Finally, my brethren, (you implied) be strong in the Lord and in the power of His might.
(You implied) Put on the whole armor of God, that (who) you may be able to stand against the wiles of the devil – Ephesians 6:10-11.

This is something you have to choose to do.  It is not something done for you.

(You implied) Rejoice always,
(You implied) pray without ceasing,
In everything (you implied) give thanks; for this is the will of God in Christ Jesus for (who) you.
(You implied) Do not quench the Spirit.
(You implied) Do not despise prophecies.
(You implied) Test all things; (you implied) hold fast what is good.
(You implied) Abstain from every form of evil – 1 Thessalonians 5:16-22.

Get the point?  And then there is the granddaddy of all sanctification truths, Romans 12:1-2.

I beseech (who) you therefore, brethren, by the mercies of God, that (who) you present (who) your bodies a living sacrifice, holy, acceptable to God, which is (who) your reasonable service.  And (you implied) do not be conformed to this world, but (you implied) be transformed by the renewing of (who) your mind, that (who) you may prove what is that good and acceptable and perfect will of God – Romans 12:1-2.

So we know what the Scriptures say regarding our responsibility regarding sanctification.  But how do we incorporate these truths into our lives?

He Saved Us to Make Us New

Everything in our relationship with Christ is activated by faith.  That’s right, faith.  We are saved by faith.  We are sanctified by faith?  We live a victorious, overcoming life in Christ by faith?  And we have the assurance of eternal life with Him by faith.  In fact, the faith chapter in Hebrews tells us that “without faith it is impossible to please Him” (Heb. 11:6).  Get that?  Impossible.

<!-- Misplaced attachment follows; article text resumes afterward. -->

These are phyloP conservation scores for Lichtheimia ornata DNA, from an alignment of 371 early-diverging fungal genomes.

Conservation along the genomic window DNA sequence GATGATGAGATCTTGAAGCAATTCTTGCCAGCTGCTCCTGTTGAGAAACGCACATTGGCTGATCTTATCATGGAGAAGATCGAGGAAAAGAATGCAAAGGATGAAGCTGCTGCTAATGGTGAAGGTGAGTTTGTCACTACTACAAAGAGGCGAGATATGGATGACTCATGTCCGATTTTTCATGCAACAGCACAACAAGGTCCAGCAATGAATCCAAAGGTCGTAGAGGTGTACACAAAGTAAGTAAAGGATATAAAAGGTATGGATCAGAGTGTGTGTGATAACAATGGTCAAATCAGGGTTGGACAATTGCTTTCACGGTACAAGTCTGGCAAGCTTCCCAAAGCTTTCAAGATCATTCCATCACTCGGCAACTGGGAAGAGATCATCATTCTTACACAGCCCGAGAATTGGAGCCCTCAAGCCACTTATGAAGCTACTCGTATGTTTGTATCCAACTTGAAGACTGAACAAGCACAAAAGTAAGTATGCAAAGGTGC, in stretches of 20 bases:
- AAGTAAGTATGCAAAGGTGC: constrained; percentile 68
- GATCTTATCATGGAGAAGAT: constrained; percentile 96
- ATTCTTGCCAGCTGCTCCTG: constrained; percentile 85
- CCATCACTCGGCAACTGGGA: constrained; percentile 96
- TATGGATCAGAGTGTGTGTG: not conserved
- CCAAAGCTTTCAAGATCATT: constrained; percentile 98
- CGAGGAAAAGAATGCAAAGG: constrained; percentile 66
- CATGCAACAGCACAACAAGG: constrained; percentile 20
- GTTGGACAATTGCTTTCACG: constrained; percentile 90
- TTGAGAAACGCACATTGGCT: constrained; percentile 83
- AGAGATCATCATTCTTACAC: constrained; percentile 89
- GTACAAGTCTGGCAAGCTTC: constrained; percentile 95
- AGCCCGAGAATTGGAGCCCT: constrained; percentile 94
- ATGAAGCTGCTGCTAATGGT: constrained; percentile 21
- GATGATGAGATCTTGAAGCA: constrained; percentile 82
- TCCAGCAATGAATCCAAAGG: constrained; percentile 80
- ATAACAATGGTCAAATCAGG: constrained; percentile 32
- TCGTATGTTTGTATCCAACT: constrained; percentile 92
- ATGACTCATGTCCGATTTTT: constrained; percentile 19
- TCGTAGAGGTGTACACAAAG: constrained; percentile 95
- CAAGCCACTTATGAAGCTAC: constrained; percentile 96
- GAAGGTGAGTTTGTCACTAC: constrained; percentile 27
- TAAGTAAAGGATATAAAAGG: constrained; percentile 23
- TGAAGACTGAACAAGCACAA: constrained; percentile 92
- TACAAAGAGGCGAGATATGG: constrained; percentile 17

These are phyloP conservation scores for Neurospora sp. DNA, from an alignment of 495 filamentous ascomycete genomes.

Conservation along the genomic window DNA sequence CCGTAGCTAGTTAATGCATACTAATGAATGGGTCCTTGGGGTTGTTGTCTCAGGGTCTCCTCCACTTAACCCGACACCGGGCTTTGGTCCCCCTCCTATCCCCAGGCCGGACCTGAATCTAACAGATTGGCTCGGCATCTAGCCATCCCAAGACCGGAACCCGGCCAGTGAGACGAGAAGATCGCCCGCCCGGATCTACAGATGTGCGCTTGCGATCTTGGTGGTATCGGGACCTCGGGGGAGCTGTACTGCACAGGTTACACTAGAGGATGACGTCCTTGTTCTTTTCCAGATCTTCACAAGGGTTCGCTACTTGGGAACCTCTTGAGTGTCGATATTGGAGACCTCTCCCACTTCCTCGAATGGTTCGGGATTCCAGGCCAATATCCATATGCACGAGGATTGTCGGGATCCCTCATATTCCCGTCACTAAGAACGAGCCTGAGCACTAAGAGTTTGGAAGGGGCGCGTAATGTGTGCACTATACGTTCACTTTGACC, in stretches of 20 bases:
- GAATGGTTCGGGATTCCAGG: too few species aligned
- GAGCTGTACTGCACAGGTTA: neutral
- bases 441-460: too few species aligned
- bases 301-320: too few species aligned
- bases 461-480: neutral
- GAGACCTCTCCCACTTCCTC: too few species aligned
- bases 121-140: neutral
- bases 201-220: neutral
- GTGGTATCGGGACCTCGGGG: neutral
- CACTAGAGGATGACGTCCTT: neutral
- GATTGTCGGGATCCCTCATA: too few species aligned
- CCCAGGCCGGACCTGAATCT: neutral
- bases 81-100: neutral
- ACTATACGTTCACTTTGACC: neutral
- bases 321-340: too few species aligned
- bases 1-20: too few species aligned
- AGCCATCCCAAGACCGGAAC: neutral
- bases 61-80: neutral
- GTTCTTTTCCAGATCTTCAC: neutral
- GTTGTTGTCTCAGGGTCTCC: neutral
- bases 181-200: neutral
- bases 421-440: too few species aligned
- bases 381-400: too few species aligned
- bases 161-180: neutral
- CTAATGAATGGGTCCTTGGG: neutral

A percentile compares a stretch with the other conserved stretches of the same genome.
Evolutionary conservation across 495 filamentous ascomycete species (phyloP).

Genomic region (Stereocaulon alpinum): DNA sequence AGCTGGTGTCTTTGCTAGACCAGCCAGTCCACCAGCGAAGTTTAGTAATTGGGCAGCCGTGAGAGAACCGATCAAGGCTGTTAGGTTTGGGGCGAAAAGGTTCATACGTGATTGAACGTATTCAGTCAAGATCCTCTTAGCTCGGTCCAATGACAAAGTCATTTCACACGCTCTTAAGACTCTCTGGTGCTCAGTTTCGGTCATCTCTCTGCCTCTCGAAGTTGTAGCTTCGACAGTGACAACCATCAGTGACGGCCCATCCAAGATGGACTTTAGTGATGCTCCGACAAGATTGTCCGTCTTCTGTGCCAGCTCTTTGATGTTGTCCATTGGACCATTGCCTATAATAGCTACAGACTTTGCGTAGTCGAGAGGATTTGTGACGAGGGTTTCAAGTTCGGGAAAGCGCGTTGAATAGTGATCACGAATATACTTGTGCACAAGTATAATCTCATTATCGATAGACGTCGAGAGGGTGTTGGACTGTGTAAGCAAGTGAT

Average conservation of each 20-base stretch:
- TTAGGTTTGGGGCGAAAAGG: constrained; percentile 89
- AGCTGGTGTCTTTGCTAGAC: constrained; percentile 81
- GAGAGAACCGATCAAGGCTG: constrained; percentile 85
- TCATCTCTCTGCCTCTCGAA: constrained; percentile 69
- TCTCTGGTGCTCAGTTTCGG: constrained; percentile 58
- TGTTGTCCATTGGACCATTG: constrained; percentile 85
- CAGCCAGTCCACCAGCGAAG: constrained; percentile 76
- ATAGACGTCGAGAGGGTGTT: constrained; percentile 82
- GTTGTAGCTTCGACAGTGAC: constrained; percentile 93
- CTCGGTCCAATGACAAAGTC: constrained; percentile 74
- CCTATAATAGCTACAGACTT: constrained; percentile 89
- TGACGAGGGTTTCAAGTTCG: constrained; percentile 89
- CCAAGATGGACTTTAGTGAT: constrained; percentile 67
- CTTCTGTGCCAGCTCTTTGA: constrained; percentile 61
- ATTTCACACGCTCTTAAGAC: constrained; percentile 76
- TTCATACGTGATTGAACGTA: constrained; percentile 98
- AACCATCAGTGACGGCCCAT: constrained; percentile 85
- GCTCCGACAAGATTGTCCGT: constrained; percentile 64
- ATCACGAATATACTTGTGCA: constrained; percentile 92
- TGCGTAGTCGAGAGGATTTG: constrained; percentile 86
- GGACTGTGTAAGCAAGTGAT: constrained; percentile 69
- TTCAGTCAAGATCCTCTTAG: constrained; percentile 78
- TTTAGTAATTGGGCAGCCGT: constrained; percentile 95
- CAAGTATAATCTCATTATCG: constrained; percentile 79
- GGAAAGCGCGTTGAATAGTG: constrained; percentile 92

And one key command of the Lord, especially regarding sanctification and faith, is for us to not be conformed to the world, but to think, act, live, and feel differently because of Him.  Remember Romans 12:2?

And do not be conformed (to fashion alike, to be behaviorally or socially similar to something or someone, to become shaped, formed, or molded into a certain pattern) to this world (not kósmos but aiṓn) but be transformed (metamorphóō – to change one’s form, to transfigure, to change completely into something else) by the renewing (to renew qualitatively, a renovation to an improved or like-new state) of your mind (noús),

And what happens if we do?

that you (personal promise) may prove (test, discern, judge to be right or commendable, to accept as trustworthy) what is that good (of moral excellence, best, upright, virtuous) and acceptable (well-pleasing, that which gives pleasure and satisfaction) and perfect (complete, finished, having reached its intended goal or purpose, full, wanting nothing) will of God.

But how do we receive this promise personally?  How does what Romans 12:2 says become real to us?  You know the answer.  It’s by faith.

This means that everything we are going to discover together is already yours.  All you have to do is receive it by faith.  And if that is so, then there is really no excuse for not experiencing all the Father promised us as a child of His.  For our Father has already provided for us everything we need to live His abundant life (John 10:10).  All we have to do is believe and live according to our beliefs.

Are you ready?  If so, join us today and let’s learn how conformity to our world brings nothing but death and disaster to a child of His who is being conformed to the image of His Son (Rom. 8:29).

Leaving Laodicea | The Survival Manual for the Coming Underground Church